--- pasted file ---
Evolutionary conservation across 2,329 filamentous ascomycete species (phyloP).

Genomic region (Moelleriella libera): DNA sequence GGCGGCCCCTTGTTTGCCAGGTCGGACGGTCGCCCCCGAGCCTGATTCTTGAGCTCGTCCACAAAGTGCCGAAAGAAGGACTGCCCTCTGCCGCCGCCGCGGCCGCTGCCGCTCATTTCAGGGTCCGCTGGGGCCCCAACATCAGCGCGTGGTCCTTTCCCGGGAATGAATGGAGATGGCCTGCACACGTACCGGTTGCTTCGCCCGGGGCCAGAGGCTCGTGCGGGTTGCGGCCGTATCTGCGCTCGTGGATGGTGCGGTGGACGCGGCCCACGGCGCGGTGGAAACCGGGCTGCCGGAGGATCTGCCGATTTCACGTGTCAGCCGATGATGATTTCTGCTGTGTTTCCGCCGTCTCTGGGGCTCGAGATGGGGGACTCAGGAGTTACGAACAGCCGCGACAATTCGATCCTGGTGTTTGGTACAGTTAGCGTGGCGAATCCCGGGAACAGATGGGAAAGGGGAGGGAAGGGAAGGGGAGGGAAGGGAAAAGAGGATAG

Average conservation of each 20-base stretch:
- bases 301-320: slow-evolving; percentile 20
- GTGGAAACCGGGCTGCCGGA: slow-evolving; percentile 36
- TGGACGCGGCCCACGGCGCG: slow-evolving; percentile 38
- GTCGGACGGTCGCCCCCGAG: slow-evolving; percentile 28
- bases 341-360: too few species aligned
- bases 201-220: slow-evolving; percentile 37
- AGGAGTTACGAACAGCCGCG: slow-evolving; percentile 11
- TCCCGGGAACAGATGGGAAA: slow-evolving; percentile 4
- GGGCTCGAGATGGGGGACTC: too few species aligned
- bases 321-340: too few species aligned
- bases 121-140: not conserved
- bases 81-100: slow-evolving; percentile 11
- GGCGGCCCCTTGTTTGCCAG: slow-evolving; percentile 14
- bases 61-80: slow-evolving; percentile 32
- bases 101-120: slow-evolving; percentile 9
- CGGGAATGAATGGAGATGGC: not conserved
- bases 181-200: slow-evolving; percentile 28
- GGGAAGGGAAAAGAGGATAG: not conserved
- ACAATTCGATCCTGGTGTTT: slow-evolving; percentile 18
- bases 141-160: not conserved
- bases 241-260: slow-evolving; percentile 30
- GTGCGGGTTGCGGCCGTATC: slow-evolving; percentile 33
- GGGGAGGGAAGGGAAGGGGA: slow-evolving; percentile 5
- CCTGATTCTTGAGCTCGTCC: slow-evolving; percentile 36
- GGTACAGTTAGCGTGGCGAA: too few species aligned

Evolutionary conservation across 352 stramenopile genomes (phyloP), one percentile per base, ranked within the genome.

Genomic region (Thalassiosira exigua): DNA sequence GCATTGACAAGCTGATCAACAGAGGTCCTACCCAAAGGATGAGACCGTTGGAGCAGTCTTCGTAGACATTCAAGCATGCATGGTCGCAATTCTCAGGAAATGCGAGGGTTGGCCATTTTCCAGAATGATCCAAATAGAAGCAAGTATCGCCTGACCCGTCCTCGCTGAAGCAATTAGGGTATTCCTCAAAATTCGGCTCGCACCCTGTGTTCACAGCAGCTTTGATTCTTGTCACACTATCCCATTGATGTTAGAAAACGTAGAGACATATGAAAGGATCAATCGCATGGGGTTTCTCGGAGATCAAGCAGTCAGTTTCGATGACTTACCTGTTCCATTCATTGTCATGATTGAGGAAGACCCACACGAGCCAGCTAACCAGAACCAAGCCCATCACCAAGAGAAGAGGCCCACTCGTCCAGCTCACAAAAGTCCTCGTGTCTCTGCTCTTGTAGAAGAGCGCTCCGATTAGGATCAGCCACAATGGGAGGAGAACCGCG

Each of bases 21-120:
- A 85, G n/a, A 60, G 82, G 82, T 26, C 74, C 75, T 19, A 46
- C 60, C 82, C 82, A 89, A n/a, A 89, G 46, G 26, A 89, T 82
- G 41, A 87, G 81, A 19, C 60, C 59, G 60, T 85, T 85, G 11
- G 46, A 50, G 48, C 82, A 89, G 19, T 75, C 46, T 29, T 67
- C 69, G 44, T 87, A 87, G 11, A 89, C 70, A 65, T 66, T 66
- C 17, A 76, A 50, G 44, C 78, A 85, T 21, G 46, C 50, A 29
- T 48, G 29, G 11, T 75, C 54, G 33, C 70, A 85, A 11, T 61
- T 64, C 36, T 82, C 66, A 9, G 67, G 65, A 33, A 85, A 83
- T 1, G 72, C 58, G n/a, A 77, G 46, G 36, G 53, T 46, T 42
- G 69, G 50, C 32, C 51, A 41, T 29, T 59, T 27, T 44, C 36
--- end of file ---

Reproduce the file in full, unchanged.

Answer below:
Evolutionary conservation across 2,329 filamentous ascomycete species (phyloP).

Genomic region (Moelleriella libera): DNA sequence GGCGGCCCCTTGTTTGCCAGGTCGGACGGTCGCCCCCGAGCCTGATTCTTGAGCTCGTCCACAAAGTGCCGAAAGAAGGACTGCCCTCTGCCGCCGCCGCGGCCGCTGCCGCTCATTTCAGGGTCCGCTGGGGCCCCAACATCAGCGCGTGGTCCTTTCCCGGGAATGAATGGAGATGGCCTGCACACGTACCGGTTGCTTCGCCCGGGGCCAGAGGCTCGTGCGGGTTGCGGCCGTATCTGCGCTCGTGGATGGTGCGGTGGACGCGGCCCACGGCGCGGTGGAAACCGGGCTGCCGGAGGATCTGCCGATTTCACGTGTCAGCCGATGATGATTTCTGCTGTGTTTCCGCCGTCTCTGGGGCTCGAGATGGGGGACTCAGGAGTTACGAACAGCCGCGACAATTCGATCCTGGTGTTTGGTACAGTTAGCGTGGCGAATCCCGGGAACAGATGGGAAAGGGGAGGGAAGGGAAGGGGAGGGAAGGGAAAAGAGGATAG

Average conservation of each 20-base stretch:
- bases 301-320: slow-evolving; percentile 20
- GTGGAAACCGGGCTGCCGGA: slow-evolving; percentile 36
- TGGACGCGGCCCACGGCGCG: slow-evolving; percentile 38
- GTCGGACGGTCGCCCCCGAG: slow-evolving; percentile 28
- bases 341-360: too few species aligned
- bases 201-220: slow-evolving; percentile 37
- AGGAGTTACGAACAGCCGCG: slow-evolving; percentile 11
- TCCCGGGAACAGATGGGAAA: slow-evolving; percentile 4
- GGGCTCGAGATGGGGGACTC: too few species aligned
- bases 321-340: too few species aligned
- bases 121-140: not conserved
- bases 81-100: slow-evolving; percentile 11
- GGCGGCCCCTTGTTTGCCAG: slow-evolving; percentile 14
- bases 61-80: slow-evolving; percentile 32
- bases 101-120: slow-evolving; percentile 9
- CGGGAATGAATGGAGATGGC: not conserved
- bases 181-200: slow-evolving; percentile 28
- GGGAAGGGAAAAGAGGATAG: not conserved
- ACAATTCGATCCTGGTGTTT: slow-evolving; percentile 18
- bases 141-160: not conserved
- bases 241-260: slow-evolving; percentile 30
- GTGCGGGTTGCGGCCGTATC: slow-evolving; percentile 33
- GGGGAGGGAAGGGAAGGGGA: slow-evolving; percentile 5
- CCTGATTCTTGAGCTCGTCC: slow-evolving; percentile 36
- GGTACAGTTAGCGTGGCGAA: too few species aligned

Evolutionary conservation across 352 stramenopile genomes (phyloP), one percentile per base, ranked within the genome.

Genomic region (Thalassiosira exigua): DNA sequence GCATTGACAAGCTGATCAACAGAGGTCCTACCCAAAGGATGAGACCGTTGGAGCAGTCTTCGTAGACATTCAAGCATGCATGGTCGCAATTCTCAGGAAATGCGAGGGTTGGCCATTTTCCAGAATGATCCAAATAGAAGCAAGTATCGCCTGACCCGTCCTCGCTGAAGCAATTAGGGTATTCCTCAAAATTCGGCTCGCACCCTGTGTTCACAGCAGCTTTGATTCTTGTCACACTATCCCATTGATGTTAGAAAACGTAGAGACATATGAAAGGATCAATCGCATGGGGTTTCTCGGAGATCAAGCAGTCAGTTTCGATGACTTACCTGTTCCATTCATTGTCATGATTGAGGAAGACCCACACGAGCCAGCTAACCAGAACCAAGCCCATCACCAAGAGAAGAGGCCCACTCGTCCAGCTCACAAAAGTCCTCGTGTCTCTGCTCTTGTAGAAGAGCGCTCCGATTAGGATCAGCCACAATGGGAGGAGAACCGCG

Each of bases 21-120:
- A 85, G n/a, A 60, G 82, G 82, T 26, C 74, C 75, T 19, A 46
- C 60, C 82, C 82, A 89, A n/a, A 89, G 46, G 26, A 89, T 82
- G 41, A 87, G 81, A 19, C 60, C 59, G 60, T 85, T 85, G 11
- G 46, A 50, G 48, C 82, A 89, G 19, T 75, C 46, T 29, T 67
- C 69, G 44, T 87, A 87, G 11, A 89, C 70, A 65, T 66, T 66
- C 17, A 76, A 50, G 44, C 78, A 85, T 21, G 46, C 50, A 29
- T 48, G 29, G 11, T 75, C 54, G 33, C 70, A 85, A 11, T 61
- T 64, C 36, T 82, C 66, A 9, G 67, G 65, A 33, A 85, A 83
- T 1, G 72, C 58, G n/a, A 77, G 46, G 36, G 53, T 46, T 42
- G 69, G 50, C 32, C 51, A 41, T 29, T 59, T 27, T 44, C 36